Julia M[errill] Moores
to the good of others – how could it be otherwise. I think I must have spoken of her & Sister Mina being with her this winter. They are in good health – though we all think Sister Kate works too hard. I wish she could be one summer with you in the Yosemite. You ask so kindly after the children that I must tell you of them. Merrill writes fully and very satisfactionly every week. He is studying hard & being ad[illegible] accordingly. He says he is perfectly well and very happy – that his work is very hard – but that he can do what any other man in his class can! I hope most sincerely that his long association with men of greatness and [underlined: goodness] will make him what
00729 Indianapolis Feb. 3d 1876 232 North Alabama St.
My Dear Mr Muir,
I wish you could know how often you have been in my thoughts, and if you did you would not care that I have not replied before to your kind note of Nov. 30th There are some people that I love very much, and yet to whom, I think, much cannot be added of good. Somehow their happiness is so [illegible] their own souls – that whether I write to them or not does not “mak much differ” as an old friend Mr Kirkwood used to say. In this I would not imply selfishness or indifference – nothing of the kind. I know you so well, that I have perfect and entire confidence
in your friendship. Have you not proved yourself my friend – and I thank God for your affection for myself and my children. You are brought to my mind in very many ways. I think of your lonely, nature filled life ( a contradiction you will say) and its contrast to ours with our cares and worries & its little ness – and I breath stronger for thinking of you. Then – you come before me in your beloved Yosemite – breathing the pure air – Strong in muscle & limb walking, running, climbing – going whither you will! I go back to myself shut up in the house as I have been for months – feeble and good for little or nothing. Do you wonder that I almost envy you – that I love to think of you? I thank you for the “friendly chat” wh. you held with me in the Fresno forest. Next time ‘May I be there to see!’ Last night Miss Hendricks sent me a Sacramento paper containing a notice of your lecture. Your success delighted me much – as it did her – but I knew you would not fait. Miss Ely’a and I had talked it over before hand. When I spent a very pleasant day with her some ten days ago – and we wished we could take wings and be present. I have been sick since before Thanksgiving – but am once more improving – and hope soon to be able to resume my duties and go about as usual. I wish you could see and talk with my sister Kate. Her life grows richer and deeper every year. So consecrated as it is
[in margin: 949]
what I so earnestly desire – an honest God fearing and God serving man. He was made to be in the thick of the battle – and if his armor is all on he will answer the end – whether he fall early or late. I always think of you two as friends – and ever must so consider you. My Janet & Katy Grayson are together in our little home this winter – they are two fair girls – and make the home bright with their sweet ways. They study well – wh. opens daily to them a new world. Charles is a fair sturdy youth, no longer the little boy –(him we have lost) He has no bad habits. can walk faster & eat more & is as well advanced in his studies as any boy of his age in town.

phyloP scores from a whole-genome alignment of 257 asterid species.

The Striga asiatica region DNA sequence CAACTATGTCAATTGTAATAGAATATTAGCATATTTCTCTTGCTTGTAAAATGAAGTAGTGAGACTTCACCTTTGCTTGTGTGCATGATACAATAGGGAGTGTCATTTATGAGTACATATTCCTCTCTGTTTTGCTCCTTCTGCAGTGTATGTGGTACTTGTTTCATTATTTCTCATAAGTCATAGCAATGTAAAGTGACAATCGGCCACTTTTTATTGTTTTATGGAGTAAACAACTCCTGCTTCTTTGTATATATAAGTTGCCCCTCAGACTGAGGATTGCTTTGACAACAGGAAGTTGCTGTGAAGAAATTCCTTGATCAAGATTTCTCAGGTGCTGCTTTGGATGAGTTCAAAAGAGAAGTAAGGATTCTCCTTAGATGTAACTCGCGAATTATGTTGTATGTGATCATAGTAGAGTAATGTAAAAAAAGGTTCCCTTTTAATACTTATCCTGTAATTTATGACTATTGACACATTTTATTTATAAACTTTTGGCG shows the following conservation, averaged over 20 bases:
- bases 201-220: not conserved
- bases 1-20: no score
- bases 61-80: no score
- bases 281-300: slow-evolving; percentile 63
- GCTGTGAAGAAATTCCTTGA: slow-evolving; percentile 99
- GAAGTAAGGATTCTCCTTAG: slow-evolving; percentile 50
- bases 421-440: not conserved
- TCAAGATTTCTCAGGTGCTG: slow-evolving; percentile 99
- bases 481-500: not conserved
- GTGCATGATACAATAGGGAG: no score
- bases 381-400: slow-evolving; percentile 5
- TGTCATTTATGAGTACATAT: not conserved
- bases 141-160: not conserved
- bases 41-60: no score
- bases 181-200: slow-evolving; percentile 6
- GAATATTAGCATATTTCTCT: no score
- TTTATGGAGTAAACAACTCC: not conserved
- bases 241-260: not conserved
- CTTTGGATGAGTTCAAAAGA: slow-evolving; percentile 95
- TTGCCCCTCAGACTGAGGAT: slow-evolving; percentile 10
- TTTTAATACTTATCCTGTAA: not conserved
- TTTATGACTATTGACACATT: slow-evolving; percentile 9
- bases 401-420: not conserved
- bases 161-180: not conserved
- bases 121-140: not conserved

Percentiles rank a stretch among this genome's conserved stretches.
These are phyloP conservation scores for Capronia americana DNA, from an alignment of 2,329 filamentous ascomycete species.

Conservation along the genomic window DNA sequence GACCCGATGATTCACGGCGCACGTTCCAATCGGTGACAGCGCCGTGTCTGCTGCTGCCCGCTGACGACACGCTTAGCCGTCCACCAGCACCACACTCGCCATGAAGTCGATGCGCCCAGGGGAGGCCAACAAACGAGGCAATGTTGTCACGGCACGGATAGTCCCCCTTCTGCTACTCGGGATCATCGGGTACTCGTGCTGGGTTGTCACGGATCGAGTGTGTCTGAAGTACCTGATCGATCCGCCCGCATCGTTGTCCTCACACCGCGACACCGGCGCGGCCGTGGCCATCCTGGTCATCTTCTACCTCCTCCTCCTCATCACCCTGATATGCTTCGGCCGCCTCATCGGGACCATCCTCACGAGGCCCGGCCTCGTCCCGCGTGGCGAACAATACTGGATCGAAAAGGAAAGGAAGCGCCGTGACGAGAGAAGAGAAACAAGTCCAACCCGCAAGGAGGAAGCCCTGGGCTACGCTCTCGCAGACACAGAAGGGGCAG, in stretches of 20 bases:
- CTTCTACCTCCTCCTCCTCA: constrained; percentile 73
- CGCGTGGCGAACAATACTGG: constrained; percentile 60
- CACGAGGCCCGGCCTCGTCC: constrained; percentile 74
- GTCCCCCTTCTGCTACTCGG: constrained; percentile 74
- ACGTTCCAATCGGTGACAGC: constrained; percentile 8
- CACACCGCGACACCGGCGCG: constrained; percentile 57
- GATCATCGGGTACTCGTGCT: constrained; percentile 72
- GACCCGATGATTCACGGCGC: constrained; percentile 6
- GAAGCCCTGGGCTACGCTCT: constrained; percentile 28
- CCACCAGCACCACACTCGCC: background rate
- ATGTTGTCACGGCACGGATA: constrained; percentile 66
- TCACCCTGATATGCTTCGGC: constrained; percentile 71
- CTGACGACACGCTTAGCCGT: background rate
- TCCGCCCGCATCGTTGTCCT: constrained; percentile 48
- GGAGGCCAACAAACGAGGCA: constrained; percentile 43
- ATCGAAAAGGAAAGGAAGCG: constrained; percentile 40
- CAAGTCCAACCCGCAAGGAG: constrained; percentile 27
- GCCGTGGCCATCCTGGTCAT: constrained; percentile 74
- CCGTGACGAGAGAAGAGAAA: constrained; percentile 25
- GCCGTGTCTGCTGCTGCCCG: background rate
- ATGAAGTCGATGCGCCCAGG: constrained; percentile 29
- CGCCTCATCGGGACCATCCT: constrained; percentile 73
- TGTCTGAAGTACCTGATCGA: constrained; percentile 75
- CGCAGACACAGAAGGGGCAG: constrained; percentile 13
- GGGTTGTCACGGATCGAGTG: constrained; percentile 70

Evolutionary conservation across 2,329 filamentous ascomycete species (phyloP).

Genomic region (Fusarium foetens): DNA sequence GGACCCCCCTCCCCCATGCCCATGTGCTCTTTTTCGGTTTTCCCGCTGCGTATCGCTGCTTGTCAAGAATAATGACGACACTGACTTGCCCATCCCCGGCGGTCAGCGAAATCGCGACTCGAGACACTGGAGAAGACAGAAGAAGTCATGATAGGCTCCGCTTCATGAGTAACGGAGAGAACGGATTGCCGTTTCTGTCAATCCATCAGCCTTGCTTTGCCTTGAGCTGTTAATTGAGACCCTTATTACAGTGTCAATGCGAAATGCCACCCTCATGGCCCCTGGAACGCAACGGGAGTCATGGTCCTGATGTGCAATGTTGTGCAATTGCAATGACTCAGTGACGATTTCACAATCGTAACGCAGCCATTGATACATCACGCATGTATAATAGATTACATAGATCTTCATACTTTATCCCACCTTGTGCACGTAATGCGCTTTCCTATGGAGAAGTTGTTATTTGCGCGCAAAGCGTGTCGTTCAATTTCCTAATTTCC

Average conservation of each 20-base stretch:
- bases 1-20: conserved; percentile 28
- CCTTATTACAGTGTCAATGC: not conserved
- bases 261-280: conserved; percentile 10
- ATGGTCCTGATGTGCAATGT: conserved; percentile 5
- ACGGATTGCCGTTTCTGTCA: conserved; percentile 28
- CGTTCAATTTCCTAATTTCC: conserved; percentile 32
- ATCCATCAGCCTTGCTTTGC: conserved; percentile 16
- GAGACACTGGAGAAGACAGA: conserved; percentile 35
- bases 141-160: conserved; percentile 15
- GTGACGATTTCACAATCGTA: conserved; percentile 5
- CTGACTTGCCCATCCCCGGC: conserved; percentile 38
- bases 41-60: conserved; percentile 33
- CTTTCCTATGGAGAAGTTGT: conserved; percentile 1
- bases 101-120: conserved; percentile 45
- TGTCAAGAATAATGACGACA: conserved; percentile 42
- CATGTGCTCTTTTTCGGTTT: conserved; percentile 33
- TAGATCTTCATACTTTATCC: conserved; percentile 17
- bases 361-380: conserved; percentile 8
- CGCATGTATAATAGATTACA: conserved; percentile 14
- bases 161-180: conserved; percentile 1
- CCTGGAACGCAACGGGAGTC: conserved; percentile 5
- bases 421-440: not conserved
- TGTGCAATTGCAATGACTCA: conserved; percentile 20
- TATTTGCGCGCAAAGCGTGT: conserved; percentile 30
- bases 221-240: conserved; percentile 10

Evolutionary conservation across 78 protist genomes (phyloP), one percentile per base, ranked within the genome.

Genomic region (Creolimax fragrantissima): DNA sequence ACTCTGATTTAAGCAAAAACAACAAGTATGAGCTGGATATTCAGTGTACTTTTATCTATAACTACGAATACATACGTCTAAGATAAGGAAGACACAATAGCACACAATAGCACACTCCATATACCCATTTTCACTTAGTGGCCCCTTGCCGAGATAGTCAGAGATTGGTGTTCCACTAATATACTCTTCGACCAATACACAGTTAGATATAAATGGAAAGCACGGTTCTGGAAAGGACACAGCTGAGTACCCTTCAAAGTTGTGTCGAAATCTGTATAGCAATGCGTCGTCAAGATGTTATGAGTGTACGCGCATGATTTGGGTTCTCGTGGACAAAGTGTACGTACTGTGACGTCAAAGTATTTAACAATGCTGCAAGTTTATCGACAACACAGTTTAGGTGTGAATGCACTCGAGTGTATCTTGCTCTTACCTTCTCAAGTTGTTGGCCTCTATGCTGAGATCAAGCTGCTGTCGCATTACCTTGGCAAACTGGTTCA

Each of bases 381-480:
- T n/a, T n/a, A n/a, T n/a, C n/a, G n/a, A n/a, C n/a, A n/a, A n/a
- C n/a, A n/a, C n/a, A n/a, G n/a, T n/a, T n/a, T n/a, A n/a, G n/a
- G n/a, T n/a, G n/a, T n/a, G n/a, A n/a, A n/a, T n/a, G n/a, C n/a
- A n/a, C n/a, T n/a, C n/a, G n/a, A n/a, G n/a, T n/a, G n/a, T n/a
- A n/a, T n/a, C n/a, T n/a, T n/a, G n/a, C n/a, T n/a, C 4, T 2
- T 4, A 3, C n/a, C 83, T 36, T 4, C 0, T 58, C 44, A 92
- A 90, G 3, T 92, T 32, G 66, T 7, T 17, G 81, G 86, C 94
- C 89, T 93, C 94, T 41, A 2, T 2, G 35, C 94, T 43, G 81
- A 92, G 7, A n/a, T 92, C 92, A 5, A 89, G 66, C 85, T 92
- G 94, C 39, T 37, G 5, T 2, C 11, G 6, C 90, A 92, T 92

We talk of the coming out of your new book. When is it to appear? Does your interest in it and [illegible] enthusiasm Keep you from getting homesick for the Valley? I am very much afraid when it does come – that it will be so scientific I shall not be able to understand it. Miss Hendricks has told us much about you - and has showed me your picture which I think very good. She never tires telling me of your kindness to her – of her enjoyment in the Valley – and of her disappointment that she could not accomplish more. Then too – I feel acquainted with your friends the Keiths – and am glad to know them.
We have had a kind of Indian Summer winter – until this week – and now we are all frozen up – and ‘snowbound’.- Just the day for letter writing. I enclose a little note wh. Mr Davis sent me sometime ago – it will tell its own story. Mr Davis is improving & attends to his business tho his eye sight will never be what it was. My sisters wish to be remembered to you. We have all enjoyed everything we can lay our hand on from you, and are always so glad to hear from you. May God bless & keep you & grant you long life and health!
Affectionately Julia M. Moores
I close in haste you will make all needed corrections. 00729
1876 Feb 3
Original letter dimensions: 29.5 x 12.5 cm.
Moores, Julia Merrill, "Letter from Julia M[errill] Moores to John Muir, 1876 Feb 3." (1876). John Muir Correspondence (PDFs). 333.
Reel 03, Image 0367
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